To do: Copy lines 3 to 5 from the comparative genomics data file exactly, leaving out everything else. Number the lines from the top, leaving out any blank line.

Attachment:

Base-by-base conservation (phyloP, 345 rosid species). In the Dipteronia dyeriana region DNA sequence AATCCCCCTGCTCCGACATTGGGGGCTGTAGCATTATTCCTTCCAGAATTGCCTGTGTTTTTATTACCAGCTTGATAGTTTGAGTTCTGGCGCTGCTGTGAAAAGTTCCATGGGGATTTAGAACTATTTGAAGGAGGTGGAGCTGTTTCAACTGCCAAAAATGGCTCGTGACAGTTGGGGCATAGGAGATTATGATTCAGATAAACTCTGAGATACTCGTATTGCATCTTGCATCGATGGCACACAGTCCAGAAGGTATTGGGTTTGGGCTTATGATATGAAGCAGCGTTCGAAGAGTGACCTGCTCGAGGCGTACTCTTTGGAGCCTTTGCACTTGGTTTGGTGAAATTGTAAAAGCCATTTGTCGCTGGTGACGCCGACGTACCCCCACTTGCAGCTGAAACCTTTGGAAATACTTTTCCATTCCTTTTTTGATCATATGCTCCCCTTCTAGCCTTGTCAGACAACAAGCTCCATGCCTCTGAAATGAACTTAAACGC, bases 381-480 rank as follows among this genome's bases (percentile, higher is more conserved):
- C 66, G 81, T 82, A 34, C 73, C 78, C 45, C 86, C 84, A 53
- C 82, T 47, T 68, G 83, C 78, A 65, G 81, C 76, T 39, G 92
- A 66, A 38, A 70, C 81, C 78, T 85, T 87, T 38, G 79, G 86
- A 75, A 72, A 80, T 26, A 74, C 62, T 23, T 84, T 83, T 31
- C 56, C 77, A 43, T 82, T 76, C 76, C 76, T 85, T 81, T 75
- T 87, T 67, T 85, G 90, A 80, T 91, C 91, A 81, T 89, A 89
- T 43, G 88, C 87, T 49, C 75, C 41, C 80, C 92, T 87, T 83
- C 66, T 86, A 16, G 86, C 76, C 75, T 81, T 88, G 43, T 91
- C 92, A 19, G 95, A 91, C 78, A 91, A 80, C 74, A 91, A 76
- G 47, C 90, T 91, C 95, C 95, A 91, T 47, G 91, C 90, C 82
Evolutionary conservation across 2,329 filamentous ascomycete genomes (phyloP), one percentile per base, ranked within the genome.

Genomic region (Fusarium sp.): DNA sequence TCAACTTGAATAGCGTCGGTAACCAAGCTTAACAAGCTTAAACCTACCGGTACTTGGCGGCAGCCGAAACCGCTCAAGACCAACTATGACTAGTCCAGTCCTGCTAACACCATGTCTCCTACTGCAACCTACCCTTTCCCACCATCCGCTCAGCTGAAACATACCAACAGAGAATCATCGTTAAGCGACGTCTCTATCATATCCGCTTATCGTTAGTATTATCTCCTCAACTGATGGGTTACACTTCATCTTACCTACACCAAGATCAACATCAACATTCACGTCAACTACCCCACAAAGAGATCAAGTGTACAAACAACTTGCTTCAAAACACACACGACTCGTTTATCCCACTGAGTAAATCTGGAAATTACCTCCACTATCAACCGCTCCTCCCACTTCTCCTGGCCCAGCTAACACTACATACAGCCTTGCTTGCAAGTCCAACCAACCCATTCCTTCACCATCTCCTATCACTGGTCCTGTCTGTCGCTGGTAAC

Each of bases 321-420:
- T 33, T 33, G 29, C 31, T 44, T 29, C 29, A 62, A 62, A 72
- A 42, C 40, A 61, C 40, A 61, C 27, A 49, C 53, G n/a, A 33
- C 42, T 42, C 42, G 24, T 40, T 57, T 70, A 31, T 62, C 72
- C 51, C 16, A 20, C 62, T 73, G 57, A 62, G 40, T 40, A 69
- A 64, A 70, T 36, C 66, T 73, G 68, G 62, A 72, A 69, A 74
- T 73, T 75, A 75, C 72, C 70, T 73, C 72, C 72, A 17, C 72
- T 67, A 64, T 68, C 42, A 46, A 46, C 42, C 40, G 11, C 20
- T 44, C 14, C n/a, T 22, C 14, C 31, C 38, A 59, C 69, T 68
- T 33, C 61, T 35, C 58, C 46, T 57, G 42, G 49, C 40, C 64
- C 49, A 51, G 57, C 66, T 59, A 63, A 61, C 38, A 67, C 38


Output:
- C 82, T 47, T 68, G 83, C 78, A 65, G 81, C 76, T 39, G 92
- A 66, A 38, A 70, C 81, C 78, T 85, T 87, T 38, G 79, G 86
- A 75, A 72, A 80, T 26, A 74, C 62, T 23, T 84, T 83, T 31